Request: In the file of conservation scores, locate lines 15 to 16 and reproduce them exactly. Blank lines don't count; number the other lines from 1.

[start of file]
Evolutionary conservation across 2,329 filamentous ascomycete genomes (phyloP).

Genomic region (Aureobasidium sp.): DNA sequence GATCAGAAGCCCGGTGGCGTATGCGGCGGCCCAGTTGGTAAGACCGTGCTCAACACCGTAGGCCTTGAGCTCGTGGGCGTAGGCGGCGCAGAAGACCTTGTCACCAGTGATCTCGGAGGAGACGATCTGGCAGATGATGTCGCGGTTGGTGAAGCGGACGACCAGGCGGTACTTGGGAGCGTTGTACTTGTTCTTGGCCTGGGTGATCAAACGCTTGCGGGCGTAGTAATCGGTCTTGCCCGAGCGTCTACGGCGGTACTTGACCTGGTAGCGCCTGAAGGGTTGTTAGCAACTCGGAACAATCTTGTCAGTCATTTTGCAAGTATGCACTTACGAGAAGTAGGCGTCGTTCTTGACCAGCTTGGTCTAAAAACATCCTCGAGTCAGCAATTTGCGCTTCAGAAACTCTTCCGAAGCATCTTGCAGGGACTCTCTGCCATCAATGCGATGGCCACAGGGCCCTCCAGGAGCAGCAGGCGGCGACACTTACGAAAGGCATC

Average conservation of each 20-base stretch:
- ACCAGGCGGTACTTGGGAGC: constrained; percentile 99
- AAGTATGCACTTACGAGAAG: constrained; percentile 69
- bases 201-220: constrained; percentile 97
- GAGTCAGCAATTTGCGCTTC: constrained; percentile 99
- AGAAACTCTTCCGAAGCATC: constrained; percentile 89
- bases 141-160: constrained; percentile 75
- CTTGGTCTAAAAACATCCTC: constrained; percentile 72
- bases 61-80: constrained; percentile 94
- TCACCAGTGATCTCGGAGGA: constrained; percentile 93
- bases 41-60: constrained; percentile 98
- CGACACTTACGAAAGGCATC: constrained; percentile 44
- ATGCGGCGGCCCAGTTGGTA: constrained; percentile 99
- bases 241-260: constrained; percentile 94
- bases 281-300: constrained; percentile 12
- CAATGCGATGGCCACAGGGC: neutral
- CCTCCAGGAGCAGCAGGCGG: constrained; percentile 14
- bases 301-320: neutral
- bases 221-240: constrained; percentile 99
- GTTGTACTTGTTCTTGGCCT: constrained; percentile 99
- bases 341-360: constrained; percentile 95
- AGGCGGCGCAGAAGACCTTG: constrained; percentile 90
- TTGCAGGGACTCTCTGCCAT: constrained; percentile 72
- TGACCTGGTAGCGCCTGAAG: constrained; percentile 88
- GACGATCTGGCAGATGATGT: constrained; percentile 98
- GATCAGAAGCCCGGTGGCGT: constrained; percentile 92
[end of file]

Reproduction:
- ATGCGGCGGCCCAGTTGGTA: constrained; percentile 99
- bases 241-260: constrained; percentile 94